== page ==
Temporally resolved electrocardiogram-triggered diffusion-weighted imaging of the human kidney: correlation between intravoxel incoherent motion parameters and renal blood flow at different time points of the cardiac cycle.
ABSTRACT To evaluate the influence of pulsatile blood flow on apparent diffusion coefficients (ADC) and the fraction of pseudodiffusion (F(P)) in the human kidney.
The kidneys of 6 healthy volunteers were examined by a 3-T magnetic resonance scanner. Electrocardiogram (ECG)-gated and respiratory-triggered diffusion-weighted imaging (DWI) and phase-contrast flow measurements were performed. Flow imaging of renal arteries was carried out to quantify the dependence of renal blood flow on the cardiac cycle. ECG-triggered DWI was acquired in the coronal plane with 16 b values in the range of 0 s/mm(2) and 750 s/mm(2) at the time of minimum (MIN) (20 milliseconds after R wave) and maximum renal blood flow (MAX) (197 ± 24 milliseconds after R wave). The diffusion coefficients were calculated using the monoexponential approach as well as the biexponential intravoxel incoherent motion model and correlated to phase-contrast flow measurements.
Flow imaging showed pulsatile renal blood flow depending on the cardiac cycle. The mean flow velocity at MIN was 45 cm/s as compared with 61 cm/s at MAX. F(p) at MIN (0.29) was significantly lower than at MAX (0.40) (P = 0.001). Similarly, ADC(mono), derived from the monoexponential model, also showed a significant difference (P < 0.001) between MIN (ADC(mono) = 2.14 ± 0.08 × 10(-3) mm(2)/s) and MAX (ADC(mono) = 2.37 ± 0.04 × 10(-3) mm(2)/s). The correlation between renal blood flow and F(p) (r = 0.85) as well as ADC(mono) (r = 0.67) was statistically significant.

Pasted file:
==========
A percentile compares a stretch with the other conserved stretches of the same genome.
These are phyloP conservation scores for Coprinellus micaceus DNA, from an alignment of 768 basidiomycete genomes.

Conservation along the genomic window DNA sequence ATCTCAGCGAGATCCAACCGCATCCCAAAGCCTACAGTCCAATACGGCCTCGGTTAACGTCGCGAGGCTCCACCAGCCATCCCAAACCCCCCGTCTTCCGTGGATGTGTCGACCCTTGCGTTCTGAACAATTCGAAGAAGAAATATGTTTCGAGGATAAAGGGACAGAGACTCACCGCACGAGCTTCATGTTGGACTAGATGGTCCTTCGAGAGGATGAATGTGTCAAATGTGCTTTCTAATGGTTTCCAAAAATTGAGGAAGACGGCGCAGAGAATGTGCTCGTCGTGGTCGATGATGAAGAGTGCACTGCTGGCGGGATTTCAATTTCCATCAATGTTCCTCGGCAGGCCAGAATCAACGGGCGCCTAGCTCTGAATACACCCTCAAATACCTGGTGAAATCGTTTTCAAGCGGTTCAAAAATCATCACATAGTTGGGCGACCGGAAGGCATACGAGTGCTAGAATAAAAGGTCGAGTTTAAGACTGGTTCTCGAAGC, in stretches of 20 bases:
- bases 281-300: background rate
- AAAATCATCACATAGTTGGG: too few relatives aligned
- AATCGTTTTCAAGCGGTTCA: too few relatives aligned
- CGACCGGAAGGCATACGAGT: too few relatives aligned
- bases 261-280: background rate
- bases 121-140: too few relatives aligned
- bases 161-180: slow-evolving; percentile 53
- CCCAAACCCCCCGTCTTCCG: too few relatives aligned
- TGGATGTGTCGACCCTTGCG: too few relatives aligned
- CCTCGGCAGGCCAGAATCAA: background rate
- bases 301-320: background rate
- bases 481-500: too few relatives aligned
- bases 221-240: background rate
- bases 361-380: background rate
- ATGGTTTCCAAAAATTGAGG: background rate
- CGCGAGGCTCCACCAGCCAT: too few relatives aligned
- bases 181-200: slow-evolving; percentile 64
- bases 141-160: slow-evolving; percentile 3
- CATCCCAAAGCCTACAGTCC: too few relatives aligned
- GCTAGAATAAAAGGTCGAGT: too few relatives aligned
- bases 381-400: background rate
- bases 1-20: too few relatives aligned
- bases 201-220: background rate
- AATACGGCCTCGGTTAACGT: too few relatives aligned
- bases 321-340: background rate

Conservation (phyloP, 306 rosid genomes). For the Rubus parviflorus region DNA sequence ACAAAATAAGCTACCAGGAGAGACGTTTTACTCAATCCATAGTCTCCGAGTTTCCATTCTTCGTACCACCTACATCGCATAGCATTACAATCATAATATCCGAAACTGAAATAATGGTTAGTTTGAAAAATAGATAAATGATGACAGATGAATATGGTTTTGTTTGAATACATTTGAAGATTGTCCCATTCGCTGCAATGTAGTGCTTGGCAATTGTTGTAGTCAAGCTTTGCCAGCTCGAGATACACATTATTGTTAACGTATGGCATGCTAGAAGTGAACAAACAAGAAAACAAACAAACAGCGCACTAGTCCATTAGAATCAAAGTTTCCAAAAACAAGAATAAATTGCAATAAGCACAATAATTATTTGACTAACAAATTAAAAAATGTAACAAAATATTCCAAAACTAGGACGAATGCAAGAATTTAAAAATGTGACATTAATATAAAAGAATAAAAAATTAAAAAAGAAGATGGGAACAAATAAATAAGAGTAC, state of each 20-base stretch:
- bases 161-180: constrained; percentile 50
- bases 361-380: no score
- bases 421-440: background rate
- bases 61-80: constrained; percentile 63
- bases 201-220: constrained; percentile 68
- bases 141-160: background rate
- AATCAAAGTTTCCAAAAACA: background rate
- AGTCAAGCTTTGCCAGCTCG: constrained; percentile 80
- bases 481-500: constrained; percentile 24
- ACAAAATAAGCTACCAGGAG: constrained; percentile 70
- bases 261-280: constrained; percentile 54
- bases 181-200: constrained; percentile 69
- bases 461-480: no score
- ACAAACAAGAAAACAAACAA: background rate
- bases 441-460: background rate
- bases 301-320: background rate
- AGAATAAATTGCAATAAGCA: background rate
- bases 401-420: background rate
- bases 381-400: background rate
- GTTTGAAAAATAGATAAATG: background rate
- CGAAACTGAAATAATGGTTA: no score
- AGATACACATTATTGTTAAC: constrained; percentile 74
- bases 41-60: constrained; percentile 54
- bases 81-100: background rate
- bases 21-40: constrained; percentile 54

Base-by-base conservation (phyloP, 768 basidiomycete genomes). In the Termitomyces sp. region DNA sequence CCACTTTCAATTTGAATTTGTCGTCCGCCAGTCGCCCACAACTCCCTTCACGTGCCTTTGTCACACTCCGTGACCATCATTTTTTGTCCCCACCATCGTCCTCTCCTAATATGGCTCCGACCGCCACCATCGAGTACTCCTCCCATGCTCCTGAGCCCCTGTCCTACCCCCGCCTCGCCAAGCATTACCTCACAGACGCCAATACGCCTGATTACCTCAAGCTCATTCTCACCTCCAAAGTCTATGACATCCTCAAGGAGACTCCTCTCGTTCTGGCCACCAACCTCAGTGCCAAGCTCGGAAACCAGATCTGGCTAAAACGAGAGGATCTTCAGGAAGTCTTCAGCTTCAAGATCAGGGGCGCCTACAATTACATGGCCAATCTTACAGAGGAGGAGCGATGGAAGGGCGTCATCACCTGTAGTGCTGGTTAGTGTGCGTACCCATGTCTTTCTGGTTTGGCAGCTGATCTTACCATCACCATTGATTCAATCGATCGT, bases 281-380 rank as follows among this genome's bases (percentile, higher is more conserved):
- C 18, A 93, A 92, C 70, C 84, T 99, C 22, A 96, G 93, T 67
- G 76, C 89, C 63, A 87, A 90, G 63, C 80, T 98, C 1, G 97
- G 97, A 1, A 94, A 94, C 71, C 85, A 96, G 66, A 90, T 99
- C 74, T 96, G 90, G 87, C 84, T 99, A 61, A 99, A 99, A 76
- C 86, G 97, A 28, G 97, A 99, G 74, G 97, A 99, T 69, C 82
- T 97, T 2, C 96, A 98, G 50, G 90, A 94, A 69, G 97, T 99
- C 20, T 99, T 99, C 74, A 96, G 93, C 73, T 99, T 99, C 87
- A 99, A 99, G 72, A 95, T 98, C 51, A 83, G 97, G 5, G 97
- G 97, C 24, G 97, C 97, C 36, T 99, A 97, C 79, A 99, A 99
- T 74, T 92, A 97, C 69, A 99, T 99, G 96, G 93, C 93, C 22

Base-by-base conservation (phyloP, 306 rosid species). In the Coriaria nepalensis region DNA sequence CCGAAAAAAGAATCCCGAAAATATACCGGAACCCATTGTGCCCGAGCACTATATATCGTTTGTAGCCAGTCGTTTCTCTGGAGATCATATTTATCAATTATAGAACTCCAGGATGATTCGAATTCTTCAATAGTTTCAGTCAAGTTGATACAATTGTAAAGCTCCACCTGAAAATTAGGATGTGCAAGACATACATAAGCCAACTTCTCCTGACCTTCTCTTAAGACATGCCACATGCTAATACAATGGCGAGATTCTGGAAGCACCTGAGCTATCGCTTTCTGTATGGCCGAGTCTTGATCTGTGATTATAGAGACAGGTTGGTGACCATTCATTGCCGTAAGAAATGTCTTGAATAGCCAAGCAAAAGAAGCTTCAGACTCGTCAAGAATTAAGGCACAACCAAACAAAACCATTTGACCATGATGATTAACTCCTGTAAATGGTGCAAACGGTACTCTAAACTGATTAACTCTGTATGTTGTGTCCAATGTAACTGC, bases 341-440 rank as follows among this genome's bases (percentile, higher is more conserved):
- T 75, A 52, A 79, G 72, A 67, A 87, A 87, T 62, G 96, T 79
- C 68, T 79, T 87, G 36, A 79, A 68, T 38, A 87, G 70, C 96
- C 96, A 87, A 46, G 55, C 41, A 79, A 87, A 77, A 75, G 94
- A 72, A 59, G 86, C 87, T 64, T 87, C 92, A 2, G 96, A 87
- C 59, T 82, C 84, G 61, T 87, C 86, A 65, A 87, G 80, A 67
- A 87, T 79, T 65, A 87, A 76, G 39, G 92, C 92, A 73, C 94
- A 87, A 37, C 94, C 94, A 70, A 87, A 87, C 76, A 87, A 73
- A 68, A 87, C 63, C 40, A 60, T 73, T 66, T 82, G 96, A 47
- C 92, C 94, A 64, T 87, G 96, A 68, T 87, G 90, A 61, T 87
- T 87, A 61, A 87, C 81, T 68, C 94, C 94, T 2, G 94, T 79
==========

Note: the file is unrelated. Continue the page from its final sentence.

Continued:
Temporally resolved ECG-gated DWI enables for the determination of the diffusion coefficients at different time points of the cardiac cycle. ADC(mono) and FP vary significantly among acquisitions at minimum (diastole) and maximum (systole) renal blood flow. Temporally resolved ECG-gated DWI might therefore serve as a novel technique for the assessment of pulsatility in the human kidney.
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ABSTRACT: PURPOSE: Positron emission tomography/magnetic resonance imaging (PET/MRI) requires efficient scan protocols for whole-body cancer staging. The aim of this study was to evaluate if the application of diffusion-weighted MR imaging (DWI) results in a diagnostic benefit for lesion detection in oncologic patients if added to a whole-body [18F]-fluorodesoxyglucose ([18F]-FDG) PET/MRI protocol. METHODS: 25 consecutive oncologic patients (16 men, 9 women; age 57±12 years) prospectively underwent whole-body [18F]-FDG-PET/MRI including DWI on a hybrid PET/MRI scanner. A team of two readers assessed [18F]-FDG PET/MRI without DWI for primary tumors and metastases. In a second session, now considering DWI, readers reassessed [18F]-FDG PET/MRI accordingly. Additionally, the lesion-to-background contrast on [18F]-FDG PET and DWI was rated qualitatively (0, invisible; 1, low; 2, intermediate; 3, high). Wilcoxon's signed-rank test was performed to test for differences in the lesion-to-background contrast. RESULTS: 49 lesions were detected in 16 patients (5 primaries, 44 metastases). All 49 lesions were concordantly detected by [18F]-FDG PET/MRI alone and [18F]-FDG PET/MRI with DWI. The lesion-to-background contrast on DWI compared to [18F]-FDG PET was rated lower in 22 (44.9%) of 49 detected lesions resulting in a significantly higher lesion-to-background contrast on [18F]-FDG PET compared to DWI (P=0.001). CONCLUSIONS: DWI as part of whole-body [18F]-FDG PET/MRI does not benefit lesion detection. Given the necessity to optimize imaging protocols with regard to patient comfort and efficacy, DWI has to be questioned as a standard tool for whole-body staging in oncologic PET/MRI.European journal of radiology 02/2013; · 2.65 Impact Factor